Inspired by South Dakota’s “promising” approach to tackling alcohol-related crime, Malthouse embarked on a campaign to introduce a 24/7 sobriety pilot in London in 2010.

At the heart of his vision was the replication of the core components of the South Dakota model, including court mandated alcohol abstinence, regular monitoring in the form of twice-daily breathaylsing, offenders paying for their testing, and flash incarceration for breaches. New parliamentary legislation was required to enable a trial to commence, yet support from the then coalition government wasn’t forthcoming.

Two years later, however, a cross-party lobbying coalition secured Alcohol Abstinence and Monitoring Requirement legislation, and in 2014 a 12-month proof-of-concept pilot was launched by the Mayor’s Office for Policing and Crime.

Due to a variety of factors, including domestic politicking, opposition from charity representatives and legal incompatibility, the London pilot was far from identical to that operating in South Dakota. Those who were alcohol dependent were explicitly excluded. Offenders were not compelled to pay for their testing, breaches were not punished by one or two nights in jail, and breathalysers were abandoned in favour of sobriety bracelets.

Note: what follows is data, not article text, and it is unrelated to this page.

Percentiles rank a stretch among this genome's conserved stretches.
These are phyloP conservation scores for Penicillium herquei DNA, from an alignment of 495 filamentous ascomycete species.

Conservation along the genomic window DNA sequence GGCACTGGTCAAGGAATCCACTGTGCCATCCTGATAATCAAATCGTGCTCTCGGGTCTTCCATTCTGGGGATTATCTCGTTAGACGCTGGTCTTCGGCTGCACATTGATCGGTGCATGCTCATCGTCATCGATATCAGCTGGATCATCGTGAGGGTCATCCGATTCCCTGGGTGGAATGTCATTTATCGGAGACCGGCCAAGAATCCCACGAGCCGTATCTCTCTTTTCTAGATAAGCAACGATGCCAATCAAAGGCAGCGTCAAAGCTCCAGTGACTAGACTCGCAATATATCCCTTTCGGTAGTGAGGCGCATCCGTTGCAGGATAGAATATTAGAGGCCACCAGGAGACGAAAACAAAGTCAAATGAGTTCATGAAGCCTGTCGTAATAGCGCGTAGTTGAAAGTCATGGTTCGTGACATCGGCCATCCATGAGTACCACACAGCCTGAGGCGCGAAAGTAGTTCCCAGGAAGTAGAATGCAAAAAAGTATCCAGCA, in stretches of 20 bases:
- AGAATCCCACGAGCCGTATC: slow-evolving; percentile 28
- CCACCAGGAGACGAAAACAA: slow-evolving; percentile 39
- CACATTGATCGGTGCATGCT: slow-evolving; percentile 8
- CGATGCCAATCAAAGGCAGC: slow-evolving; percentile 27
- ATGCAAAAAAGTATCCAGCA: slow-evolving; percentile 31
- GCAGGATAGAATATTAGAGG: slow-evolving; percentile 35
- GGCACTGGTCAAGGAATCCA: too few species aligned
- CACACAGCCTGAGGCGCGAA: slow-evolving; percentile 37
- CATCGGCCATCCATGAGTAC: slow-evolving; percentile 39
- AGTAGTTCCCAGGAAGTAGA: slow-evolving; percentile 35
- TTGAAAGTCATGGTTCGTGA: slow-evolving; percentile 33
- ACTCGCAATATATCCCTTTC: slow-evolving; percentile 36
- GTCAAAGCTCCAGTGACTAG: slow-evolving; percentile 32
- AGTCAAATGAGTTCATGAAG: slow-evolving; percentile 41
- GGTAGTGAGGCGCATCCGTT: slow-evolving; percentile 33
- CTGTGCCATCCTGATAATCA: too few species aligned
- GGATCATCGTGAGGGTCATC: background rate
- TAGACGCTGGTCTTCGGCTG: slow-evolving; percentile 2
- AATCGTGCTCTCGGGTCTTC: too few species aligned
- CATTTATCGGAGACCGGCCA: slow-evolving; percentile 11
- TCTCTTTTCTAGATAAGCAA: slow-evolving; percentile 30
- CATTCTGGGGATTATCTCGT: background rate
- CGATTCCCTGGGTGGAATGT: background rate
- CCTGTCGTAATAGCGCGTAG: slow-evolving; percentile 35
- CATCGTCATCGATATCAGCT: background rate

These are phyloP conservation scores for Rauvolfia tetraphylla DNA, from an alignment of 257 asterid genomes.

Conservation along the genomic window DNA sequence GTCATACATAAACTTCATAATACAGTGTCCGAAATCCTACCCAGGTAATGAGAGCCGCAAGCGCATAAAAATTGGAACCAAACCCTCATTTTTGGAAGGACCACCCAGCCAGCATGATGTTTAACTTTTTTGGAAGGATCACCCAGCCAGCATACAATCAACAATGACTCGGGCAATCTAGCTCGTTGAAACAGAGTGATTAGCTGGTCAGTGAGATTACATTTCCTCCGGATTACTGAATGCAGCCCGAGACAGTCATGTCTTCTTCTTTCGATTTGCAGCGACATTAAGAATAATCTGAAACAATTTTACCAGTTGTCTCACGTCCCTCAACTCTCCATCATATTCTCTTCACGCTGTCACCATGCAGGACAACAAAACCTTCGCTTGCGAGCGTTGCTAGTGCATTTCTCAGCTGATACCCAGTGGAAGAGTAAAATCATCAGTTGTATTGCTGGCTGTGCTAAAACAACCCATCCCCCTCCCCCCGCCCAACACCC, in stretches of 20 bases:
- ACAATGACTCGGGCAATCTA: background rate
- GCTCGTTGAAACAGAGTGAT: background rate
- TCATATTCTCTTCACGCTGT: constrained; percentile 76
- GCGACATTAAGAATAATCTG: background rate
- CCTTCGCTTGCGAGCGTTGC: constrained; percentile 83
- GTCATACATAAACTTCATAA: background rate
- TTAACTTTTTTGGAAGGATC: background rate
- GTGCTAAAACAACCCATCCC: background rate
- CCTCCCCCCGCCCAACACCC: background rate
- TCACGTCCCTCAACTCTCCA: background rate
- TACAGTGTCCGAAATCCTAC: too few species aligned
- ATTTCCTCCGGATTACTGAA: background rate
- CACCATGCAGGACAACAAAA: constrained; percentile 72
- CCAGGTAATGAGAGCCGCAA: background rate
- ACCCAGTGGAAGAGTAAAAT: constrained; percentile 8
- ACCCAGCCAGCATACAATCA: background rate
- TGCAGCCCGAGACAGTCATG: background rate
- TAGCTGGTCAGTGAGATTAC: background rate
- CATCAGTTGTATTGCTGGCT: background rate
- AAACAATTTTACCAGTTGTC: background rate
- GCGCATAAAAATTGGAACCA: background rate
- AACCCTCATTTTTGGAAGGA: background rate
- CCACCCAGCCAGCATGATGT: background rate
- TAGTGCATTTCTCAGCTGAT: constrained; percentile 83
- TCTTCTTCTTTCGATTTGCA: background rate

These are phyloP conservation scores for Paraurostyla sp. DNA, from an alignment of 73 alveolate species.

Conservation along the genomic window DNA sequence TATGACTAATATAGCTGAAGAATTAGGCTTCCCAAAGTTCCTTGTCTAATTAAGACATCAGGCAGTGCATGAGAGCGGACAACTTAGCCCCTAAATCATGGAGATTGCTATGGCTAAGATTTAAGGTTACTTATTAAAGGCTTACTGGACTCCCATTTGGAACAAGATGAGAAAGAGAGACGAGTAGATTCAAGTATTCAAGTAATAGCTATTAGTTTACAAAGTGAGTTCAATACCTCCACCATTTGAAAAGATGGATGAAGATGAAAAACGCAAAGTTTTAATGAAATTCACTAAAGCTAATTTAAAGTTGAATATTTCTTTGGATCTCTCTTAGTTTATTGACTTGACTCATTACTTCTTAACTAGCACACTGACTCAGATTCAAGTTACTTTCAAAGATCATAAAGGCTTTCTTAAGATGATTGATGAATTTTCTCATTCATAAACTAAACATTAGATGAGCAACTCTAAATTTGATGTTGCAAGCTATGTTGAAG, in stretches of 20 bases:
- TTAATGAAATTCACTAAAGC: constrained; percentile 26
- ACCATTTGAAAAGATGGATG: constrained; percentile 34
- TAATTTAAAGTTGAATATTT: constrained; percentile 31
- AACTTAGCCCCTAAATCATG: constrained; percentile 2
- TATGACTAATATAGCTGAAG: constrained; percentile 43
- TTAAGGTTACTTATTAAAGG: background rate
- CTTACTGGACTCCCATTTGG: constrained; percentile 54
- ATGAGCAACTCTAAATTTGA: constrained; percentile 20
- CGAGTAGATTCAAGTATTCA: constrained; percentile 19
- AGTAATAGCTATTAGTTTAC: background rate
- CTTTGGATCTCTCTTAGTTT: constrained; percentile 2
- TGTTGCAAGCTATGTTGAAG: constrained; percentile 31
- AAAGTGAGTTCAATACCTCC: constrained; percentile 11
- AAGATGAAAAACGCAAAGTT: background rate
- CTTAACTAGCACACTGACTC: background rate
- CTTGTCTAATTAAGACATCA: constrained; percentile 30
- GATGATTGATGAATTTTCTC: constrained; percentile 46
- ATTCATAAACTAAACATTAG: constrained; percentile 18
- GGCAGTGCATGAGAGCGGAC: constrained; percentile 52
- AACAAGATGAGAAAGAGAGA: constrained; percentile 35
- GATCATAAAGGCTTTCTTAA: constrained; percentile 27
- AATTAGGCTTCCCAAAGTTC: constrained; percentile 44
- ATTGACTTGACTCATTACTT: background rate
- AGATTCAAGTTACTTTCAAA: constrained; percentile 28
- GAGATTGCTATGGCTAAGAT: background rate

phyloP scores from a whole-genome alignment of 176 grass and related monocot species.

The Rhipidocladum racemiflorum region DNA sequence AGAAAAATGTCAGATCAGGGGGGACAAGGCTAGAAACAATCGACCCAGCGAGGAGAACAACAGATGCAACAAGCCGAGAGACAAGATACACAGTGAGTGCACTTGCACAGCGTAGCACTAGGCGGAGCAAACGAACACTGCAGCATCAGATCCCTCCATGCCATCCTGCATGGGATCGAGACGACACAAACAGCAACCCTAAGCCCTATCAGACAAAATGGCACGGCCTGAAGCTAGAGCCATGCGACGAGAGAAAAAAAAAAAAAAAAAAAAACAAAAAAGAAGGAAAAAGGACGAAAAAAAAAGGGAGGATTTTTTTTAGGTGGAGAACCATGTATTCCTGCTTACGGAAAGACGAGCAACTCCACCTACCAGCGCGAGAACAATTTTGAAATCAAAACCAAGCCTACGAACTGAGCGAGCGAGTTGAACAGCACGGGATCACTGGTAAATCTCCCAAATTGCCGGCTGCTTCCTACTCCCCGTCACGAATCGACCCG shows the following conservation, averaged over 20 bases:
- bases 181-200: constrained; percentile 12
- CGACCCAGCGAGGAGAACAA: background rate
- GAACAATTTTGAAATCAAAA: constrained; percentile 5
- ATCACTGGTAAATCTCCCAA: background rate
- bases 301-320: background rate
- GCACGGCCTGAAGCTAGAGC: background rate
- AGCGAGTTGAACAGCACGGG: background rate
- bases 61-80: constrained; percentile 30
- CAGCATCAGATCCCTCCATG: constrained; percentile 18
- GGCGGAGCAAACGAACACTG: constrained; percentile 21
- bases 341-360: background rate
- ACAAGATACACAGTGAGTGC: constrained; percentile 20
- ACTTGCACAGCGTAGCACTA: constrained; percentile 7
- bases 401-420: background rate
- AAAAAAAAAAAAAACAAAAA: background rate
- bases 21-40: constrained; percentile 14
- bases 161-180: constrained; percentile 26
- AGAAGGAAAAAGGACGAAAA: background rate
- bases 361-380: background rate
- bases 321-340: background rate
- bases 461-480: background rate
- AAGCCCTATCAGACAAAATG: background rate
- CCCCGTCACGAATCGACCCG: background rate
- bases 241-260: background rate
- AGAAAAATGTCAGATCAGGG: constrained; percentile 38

Still, a review published in early 2016 confirmed that 113 sobriety orders were imposed by courts in south London between July 2014 and July 2015, and that the compliance rate was 92%. These results were considered encouraging, so much so that the government part-funded the city-wide roll-out of the pilot from April 2016. By March 2018, nearly 1,200 sobriety orders had been imposed. The compliance rate was over 90%, and an early evaluation found that reoffending rates were comparable to other community penalties.

Part of a justice toolkit

The practice of mandating offenders to a period of sobriety has spread elsewhere in the UK, with the Police and Crime Commissioners for Lincolnshire, Humberside and North Yorkshire launching a two-year pilot in June 2017.

Read more: Tagging more offenders can't just be quick fix for prison numbers

In March 2018, the idea of electronically monitoring the alcohol consumption of perpetrators of domestic violence was also proposed in a consultation on the government’s Domestic Abuse Bill.

Further evaluation findings are needed before any robust claims can be made concerning the efficacy of the compulsory sobriety schemes operating in England. In addition, lessons need to be drawn from the US concerning the risks and rewards of using enforced alcohol abstinence as a domestic violence intervention, particularly in relation to the safety of victims and the provision of domestic abuse perpetrator programmes. This is something I’m currently researching.

Sobriety orders have the capacity to reduce incarceration rates, demand on the police and hospitals, and harm to victims of violence, yet still allow politicians to appear “tough on crime”. This means that they hold the potential to become important new weapons in the judiciary’s community and suspended sentencing arsenal in England and Wales.